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How learning steel pan helps Austin’s underserved youth

The steel pan’s history began thousands of miles away from Austin.

The instrument originated in Trinidad, where French plantation owners landed in the 18th century, bringing African slaves with them. The island became a British colony in 1797, and in 1881, British authorities tried to ban percussion among slaves, prompting the creation of alternate instruments like the Tamboo-Bamboo.

After that, too, was banned in 1934, the steel pan — an instrument made from metal containers — rose in popularity as part of Trinidadian street festival culture. Now, the Austin Community Steelband carries some of this history forward among its students.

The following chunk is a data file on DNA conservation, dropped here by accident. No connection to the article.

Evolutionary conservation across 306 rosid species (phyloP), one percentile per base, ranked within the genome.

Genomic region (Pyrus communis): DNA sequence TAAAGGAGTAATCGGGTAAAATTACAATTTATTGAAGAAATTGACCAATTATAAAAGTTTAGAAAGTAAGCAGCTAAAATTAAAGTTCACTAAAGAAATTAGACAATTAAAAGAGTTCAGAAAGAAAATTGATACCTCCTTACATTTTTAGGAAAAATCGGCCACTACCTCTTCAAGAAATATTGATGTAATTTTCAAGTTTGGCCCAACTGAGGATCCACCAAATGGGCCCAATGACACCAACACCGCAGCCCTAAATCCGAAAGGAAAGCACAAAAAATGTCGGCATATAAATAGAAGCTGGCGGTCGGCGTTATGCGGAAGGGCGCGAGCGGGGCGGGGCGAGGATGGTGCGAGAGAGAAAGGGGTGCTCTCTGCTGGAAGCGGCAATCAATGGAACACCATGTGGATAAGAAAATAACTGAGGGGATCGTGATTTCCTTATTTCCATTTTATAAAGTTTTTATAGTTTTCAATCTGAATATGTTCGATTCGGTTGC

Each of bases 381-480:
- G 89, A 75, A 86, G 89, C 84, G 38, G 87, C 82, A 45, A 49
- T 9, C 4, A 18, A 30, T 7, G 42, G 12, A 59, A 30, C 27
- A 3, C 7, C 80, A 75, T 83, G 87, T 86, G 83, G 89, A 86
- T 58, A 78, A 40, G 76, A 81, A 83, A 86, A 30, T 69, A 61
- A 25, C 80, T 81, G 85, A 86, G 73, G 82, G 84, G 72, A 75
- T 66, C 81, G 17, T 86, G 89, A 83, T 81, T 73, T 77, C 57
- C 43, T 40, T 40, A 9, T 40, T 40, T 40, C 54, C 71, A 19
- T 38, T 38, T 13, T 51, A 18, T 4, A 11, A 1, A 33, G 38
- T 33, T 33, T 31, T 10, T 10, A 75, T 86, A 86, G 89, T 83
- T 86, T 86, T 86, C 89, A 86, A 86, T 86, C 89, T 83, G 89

The school provides free classes and transportation for low-income students in the Austin area, according to Paula Beaird, executive director/founder of Austin Community Steelband.

“We focus on areas and schools where the kids don’t have the opportunity for private music instruction,” she said. “It’s a way to give kids opportunities that they wouldn’t have otherwise.”

Roman Rhone, a student in the program, said the program was unique in the area. “When I tell people around I play steel drums, they say oh, that’s pretty cool, because not a lot of people hear about the steel drums,” he said.

Video produced by Eve Tarlo. This report originally appeared on PBS member station KLRU. Local Beat is an ongoing series on Art Beat that features arts and culture stories from PBS member stations around the nation.

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